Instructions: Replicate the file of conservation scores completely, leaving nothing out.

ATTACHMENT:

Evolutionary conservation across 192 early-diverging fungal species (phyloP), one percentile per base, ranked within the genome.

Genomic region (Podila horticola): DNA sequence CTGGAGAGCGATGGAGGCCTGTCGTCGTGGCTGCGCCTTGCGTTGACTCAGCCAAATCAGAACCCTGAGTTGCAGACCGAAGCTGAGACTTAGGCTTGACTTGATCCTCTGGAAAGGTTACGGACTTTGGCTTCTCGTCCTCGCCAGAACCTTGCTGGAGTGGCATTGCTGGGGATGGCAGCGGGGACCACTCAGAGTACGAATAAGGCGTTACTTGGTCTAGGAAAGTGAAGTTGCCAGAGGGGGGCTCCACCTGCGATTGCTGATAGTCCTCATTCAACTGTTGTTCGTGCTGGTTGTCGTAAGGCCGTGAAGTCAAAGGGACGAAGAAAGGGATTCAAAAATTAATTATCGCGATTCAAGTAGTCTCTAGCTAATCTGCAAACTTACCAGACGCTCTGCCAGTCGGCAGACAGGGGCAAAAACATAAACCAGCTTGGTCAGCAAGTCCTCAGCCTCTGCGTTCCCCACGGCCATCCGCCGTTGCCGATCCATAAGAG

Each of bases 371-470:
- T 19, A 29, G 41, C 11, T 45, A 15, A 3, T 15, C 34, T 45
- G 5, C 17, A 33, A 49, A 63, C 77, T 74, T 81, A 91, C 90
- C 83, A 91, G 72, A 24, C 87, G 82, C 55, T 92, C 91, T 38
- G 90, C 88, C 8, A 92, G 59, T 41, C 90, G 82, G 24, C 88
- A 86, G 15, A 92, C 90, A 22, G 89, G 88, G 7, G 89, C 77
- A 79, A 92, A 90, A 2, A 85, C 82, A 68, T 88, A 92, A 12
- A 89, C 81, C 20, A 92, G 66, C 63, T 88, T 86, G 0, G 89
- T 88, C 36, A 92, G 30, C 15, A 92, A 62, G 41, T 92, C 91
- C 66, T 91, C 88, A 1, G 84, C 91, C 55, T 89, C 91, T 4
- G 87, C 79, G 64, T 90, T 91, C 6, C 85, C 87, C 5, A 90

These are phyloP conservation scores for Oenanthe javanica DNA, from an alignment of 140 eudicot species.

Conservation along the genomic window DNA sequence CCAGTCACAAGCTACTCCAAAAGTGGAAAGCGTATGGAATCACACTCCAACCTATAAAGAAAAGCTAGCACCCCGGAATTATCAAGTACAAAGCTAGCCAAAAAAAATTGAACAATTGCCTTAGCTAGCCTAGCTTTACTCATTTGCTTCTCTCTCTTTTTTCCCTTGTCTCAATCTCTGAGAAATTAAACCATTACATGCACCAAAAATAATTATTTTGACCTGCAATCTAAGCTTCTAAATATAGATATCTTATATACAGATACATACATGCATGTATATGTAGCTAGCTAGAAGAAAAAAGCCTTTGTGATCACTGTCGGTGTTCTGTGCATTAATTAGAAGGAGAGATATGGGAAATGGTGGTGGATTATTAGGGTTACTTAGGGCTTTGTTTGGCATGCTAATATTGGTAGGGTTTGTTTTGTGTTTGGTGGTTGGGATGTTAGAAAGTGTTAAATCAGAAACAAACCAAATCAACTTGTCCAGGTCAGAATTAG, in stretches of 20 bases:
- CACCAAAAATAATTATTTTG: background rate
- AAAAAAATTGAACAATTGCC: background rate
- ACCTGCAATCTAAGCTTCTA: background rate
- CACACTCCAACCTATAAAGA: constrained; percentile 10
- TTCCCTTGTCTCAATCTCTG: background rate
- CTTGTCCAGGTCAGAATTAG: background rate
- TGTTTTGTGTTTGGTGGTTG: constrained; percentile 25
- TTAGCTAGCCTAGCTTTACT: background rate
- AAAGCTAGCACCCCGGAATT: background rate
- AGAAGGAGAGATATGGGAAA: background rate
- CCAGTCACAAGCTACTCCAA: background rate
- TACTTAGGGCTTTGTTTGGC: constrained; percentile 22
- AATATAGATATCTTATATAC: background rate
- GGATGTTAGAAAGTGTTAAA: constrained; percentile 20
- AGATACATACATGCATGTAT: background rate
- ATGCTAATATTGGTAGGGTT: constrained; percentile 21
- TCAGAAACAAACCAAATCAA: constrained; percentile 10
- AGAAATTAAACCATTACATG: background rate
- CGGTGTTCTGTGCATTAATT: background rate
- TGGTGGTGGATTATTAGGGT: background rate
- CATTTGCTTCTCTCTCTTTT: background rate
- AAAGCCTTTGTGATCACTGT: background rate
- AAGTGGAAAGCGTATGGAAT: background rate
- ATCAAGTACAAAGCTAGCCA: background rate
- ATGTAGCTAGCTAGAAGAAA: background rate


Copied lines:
Evolutionary conservation across 192 early-diverging fungal species (phyloP), one percentile per base, ranked within the genome.

Genomic region (Podila horticola): DNA sequence CTGGAGAGCGATGGAGGCCTGTCGTCGTGGCTGCGCCTTGCGTTGACTCAGCCAAATCAGAACCCTGAGTTGCAGACCGAAGCTGAGACTTAGGCTTGACTTGATCCTCTGGAAAGGTTACGGACTTTGGCTTCTCGTCCTCGCCAGAACCTTGCTGGAGTGGCATTGCTGGGGATGGCAGCGGGGACCACTCAGAGTACGAATAAGGCGTTACTTGGTCTAGGAAAGTGAAGTTGCCAGAGGGGGGCTCCACCTGCGATTGCTGATAGTCCTCATTCAACTGTTGTTCGTGCTGGTTGTCGTAAGGCCGTGAAGTCAAAGGGACGAAGAAAGGGATTCAAAAATTAATTATCGCGATTCAAGTAGTCTCTAGCTAATCTGCAAACTTACCAGACGCTCTGCCAGTCGGCAGACAGGGGCAAAAACATAAACCAGCTTGGTCAGCAAGTCCTCAGCCTCTGCGTTCCCCACGGCCATCCGCCGTTGCCGATCCATAAGAG

Each of bases 371-470:
- T 19, A 29, G 41, C 11, T 45, A 15, A 3, T 15, C 34, T 45
- G 5, C 17, A 33, A 49, A 63, C 77, T 74, T 81, A 91, C 90
- C 83, A 91, G 72, A 24, C 87, G 82, C 55, T 92, C 91, T 38
- G 90, C 88, C 8, A 92, G 59, T 41, C 90, G 82, G 24, C 88
- A 86, G 15, A 92, C 90, A 22, G 89, G 88, G 7, G 89, C 77
- A 79, A 92, A 90, A 2, A 85, C 82, A 68, T 88, A 92, A 12
- A 89, C 81, C 20, A 92, G 66, C 63, T 88, T 86, G 0, G 89
- T 88, C 36, A 92, G 30, C 15, A 92, A 62, G 41, T 92, C 91
- C 66, T 91, C 88, A 1, G 84, C 91, C 55, T 89, C 91, T 4
- G 87, C 79, G 64, T 90, T 91, C 6, C 85, C 87, C 5, A 90

These are phyloP conservation scores for Oenanthe javanica DNA, from an alignment of 140 eudicot species.

Conservation along the genomic window DNA sequence CCAGTCACAAGCTACTCCAAAAGTGGAAAGCGTATGGAATCACACTCCAACCTATAAAGAAAAGCTAGCACCCCGGAATTATCAAGTACAAAGCTAGCCAAAAAAAATTGAACAATTGCCTTAGCTAGCCTAGCTTTACTCATTTGCTTCTCTCTCTTTTTTCCCTTGTCTCAATCTCTGAGAAATTAAACCATTACATGCACCAAAAATAATTATTTTGACCTGCAATCTAAGCTTCTAAATATAGATATCTTATATACAGATACATACATGCATGTATATGTAGCTAGCTAGAAGAAAAAAGCCTTTGTGATCACTGTCGGTGTTCTGTGCATTAATTAGAAGGAGAGATATGGGAAATGGTGGTGGATTATTAGGGTTACTTAGGGCTTTGTTTGGCATGCTAATATTGGTAGGGTTTGTTTTGTGTTTGGTGGTTGGGATGTTAGAAAGTGTTAAATCAGAAACAAACCAAATCAACTTGTCCAGGTCAGAATTAG, in stretches of 20 bases:
- CACCAAAAATAATTATTTTG: background rate
- AAAAAAATTGAACAATTGCC: background rate
- ACCTGCAATCTAAGCTTCTA: background rate
- CACACTCCAACCTATAAAGA: constrained; percentile 10
- TTCCCTTGTCTCAATCTCTG: background rate
- CTTGTCCAGGTCAGAATTAG: background rate
- TGTTTTGTGTTTGGTGGTTG: constrained; percentile 25
- TTAGCTAGCCTAGCTTTACT: background rate
- AAAGCTAGCACCCCGGAATT: background rate
- AGAAGGAGAGATATGGGAAA: background rate
- CCAGTCACAAGCTACTCCAA: background rate
- TACTTAGGGCTTTGTTTGGC: constrained; percentile 22
- AATATAGATATCTTATATAC: background rate
- GGATGTTAGAAAGTGTTAAA: constrained; percentile 20
- AGATACATACATGCATGTAT: background rate
- ATGCTAATATTGGTAGGGTT: constrained; percentile 21
- TCAGAAACAAACCAAATCAA: constrained; percentile 10
- AGAAATTAAACCATTACATG: background rate
- CGGTGTTCTGTGCATTAATT: background rate
- TGGTGGTGGATTATTAGGGT: background rate
- CATTTGCTTCTCTCTCTTTT: background rate
- AAAGCCTTTGTGATCACTGT: background rate
- AAGTGGAAAGCGTATGGAAT: background rate
- ATCAAGTACAAAGCTAGCCA: background rate
- ATGTAGCTAGCTAGAAGAAA: background rate